Posted Tuesday, October 28, 2008
There are a lot of questions about National City's sale to Pittsburgh-based PNC, but one aspect of this is crystal clear: with the Treasury now in the business of picking winners and losers, the local bank is definitely not a winner. PNC's $5.6 billion purchase of what was Cleveland's biggest bank may alter the economic outlook for Ohio as surely as it alters the outlook for the bank's 4,000 local employees. We'll find out how and why it happened and what it says about how the Treasury will operate in the days ahead. Join us Tuesday morning at 9.
I am a trust officer in NCB's Private Client Group, and I have noticed that there has been no mention of the trust/wealth management business... What would you guess will happen to the Private Client Group at NCB, which is housed at the 9th and Euclid building?
National City Bank Employee
If PNC can conduct due diligence and understand the worthlessness of NCB assets, why did our Federal Regulators and Oversight NOT see it coming?
How do banks have worthless assets AND not have enough capital to cover some if not all losses?
Pat from Independence
I worked on NCC as one of the bank's auditors for about 4 yrs (1998-2002) focusing on the mortgage company. During that time as an auditor in financial services I was exposed to a number of different banks, their practices and their portfolios. Trust me, this merger is the best of a bad situation for Cleveland and the shareholders of NCC. Going into receivership would have been much much worse for the bank and the community.
I have since relocated to Washington, D.C. where I have moved over to the regulatory side of financial services. It isn't pretty out there but again, this transaction makes the best of a bad situation in the current environment.
But for the fact that PNC received 7.7 billion in bailout money, they would not be in the position to buy National City! As a tax payer, I do not want my government deciding who are winners and who are losers in this economic "Russian Roulette", especially with my tax dollars. I, for one, do not trust the Bush administration to do the right thing. Time and time again we have seen this government do things for political reasons. This situation is ripe for just such tinkering.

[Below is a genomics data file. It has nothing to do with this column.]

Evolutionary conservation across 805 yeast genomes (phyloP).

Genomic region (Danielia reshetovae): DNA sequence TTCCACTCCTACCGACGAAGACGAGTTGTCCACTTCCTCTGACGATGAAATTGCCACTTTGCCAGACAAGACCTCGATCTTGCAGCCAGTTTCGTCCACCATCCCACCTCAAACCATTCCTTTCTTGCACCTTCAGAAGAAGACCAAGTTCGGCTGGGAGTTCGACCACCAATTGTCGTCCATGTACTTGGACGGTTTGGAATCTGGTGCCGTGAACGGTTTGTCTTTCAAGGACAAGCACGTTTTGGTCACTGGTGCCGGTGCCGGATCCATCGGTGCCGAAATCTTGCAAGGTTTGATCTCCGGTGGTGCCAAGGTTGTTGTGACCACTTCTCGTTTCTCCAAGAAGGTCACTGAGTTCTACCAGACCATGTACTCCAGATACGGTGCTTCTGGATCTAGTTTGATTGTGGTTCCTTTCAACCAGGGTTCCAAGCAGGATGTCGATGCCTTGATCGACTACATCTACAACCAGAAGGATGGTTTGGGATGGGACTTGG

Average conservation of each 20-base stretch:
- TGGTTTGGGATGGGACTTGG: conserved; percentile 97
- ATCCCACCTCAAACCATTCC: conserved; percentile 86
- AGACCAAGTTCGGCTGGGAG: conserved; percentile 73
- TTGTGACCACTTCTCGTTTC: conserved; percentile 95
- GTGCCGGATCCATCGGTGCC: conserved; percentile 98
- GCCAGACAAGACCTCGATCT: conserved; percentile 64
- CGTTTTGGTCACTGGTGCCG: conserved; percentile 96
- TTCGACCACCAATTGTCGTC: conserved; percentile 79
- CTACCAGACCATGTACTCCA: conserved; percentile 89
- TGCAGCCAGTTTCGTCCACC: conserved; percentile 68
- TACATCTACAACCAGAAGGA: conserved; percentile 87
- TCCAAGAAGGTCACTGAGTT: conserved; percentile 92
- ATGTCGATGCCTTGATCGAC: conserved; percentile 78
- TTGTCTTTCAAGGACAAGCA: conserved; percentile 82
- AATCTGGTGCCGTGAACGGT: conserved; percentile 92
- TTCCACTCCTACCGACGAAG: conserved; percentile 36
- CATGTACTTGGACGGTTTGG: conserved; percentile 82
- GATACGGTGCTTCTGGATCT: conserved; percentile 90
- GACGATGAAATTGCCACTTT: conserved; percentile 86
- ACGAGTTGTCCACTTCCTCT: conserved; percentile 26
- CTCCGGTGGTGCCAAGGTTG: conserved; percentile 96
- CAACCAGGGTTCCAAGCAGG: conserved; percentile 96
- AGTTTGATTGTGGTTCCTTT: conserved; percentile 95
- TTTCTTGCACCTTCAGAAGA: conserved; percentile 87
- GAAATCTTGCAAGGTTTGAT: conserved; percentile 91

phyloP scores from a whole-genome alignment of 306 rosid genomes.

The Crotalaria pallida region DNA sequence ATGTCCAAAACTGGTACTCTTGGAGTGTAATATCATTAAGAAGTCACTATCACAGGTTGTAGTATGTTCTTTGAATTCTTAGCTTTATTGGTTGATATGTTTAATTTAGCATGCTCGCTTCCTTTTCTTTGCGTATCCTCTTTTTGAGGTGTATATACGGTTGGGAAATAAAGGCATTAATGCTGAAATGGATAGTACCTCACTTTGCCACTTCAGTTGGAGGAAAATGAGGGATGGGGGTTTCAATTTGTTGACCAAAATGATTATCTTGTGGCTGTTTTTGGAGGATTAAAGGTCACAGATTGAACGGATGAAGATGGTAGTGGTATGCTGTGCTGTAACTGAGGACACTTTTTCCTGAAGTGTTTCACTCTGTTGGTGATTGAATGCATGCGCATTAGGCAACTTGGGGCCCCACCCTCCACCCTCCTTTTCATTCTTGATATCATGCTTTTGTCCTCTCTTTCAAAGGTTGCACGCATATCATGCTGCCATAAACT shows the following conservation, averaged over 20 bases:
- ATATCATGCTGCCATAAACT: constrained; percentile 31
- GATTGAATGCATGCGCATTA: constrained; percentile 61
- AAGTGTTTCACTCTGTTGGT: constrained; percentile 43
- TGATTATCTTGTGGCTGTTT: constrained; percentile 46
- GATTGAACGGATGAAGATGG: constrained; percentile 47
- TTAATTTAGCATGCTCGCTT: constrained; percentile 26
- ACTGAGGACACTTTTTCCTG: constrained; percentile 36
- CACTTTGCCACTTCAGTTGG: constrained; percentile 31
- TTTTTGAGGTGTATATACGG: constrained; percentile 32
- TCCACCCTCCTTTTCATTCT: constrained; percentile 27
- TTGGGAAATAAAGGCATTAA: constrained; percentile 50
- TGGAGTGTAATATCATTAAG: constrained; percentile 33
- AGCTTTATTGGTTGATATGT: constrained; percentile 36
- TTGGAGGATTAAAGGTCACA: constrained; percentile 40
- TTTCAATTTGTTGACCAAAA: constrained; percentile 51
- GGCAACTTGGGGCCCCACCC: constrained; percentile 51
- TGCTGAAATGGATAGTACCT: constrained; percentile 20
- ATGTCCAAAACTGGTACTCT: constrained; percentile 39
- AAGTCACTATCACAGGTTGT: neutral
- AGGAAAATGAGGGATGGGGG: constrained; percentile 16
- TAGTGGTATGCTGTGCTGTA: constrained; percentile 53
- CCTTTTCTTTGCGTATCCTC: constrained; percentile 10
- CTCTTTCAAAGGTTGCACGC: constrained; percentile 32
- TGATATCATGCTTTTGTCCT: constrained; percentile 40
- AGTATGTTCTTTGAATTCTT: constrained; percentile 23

I applaud Representatives LaTourette, Kaptur and Kucinich for their efforts to make sure that there are no alterior motives on the part of the Bush administration.
Chris, Mayfield Heights
On Thursday of last week, many NCB employees received their annual United Way donation forms to complete through which we pledge and donate funds from each paycheck. Then, Friday morning, the sale of the bank announcement was made. Many employees reconsidered their donations. I believe this sale will affect the donations made to United Way of Greater Cleveland which counts on corporate employees' support.
How much is Corsair receiving for its shares, and if other shareholders are receiving less, why? If the answer is that Corsair is being favored, can anything be done about it?
So, what does one do as an employee with things so up in the air? I work in training/design. It is our understanding that PNC's systems will be retained. How do we know whether or not to stick it out, or get out ASAP?
National City Bank Employee
National City does a lot with local businesses and financing for development projects. Do you think that will continue after the merge?
My husband is an executive with National City.
This comment that the market price of a stock will settle into its value does not account for the fact that PNC was given $7.7 billion to purchase NCC and National City had no bailout money available. That's not a free market system.
The fact that PNC outsourced its operations was probably part of their success story so do you really think that they will change their business plan just to keep jobs in Cleveland?
Have you talked at all about the relationships between John Dugan and PNC?
Your guests continue to say that the "efficient markets" will react to new information as it comes available to accurately price an asset. Can you consider this environment an efficient market when the only people who have access to the information upon which the value of National City should be based are bank regulators and the firms doing "due diligence" prior to an acquisition offer?
The Plain Dealer reported that National City Bank has $91 billion in deposits and mortgages that have already been written down to some extent. How can a bank with that amount of deposits sell for only $5.6 billion dollars to a similar size bank and what is the total value of the assets that are dragging down National City Bank's value?
Mark, Chagrin Falls
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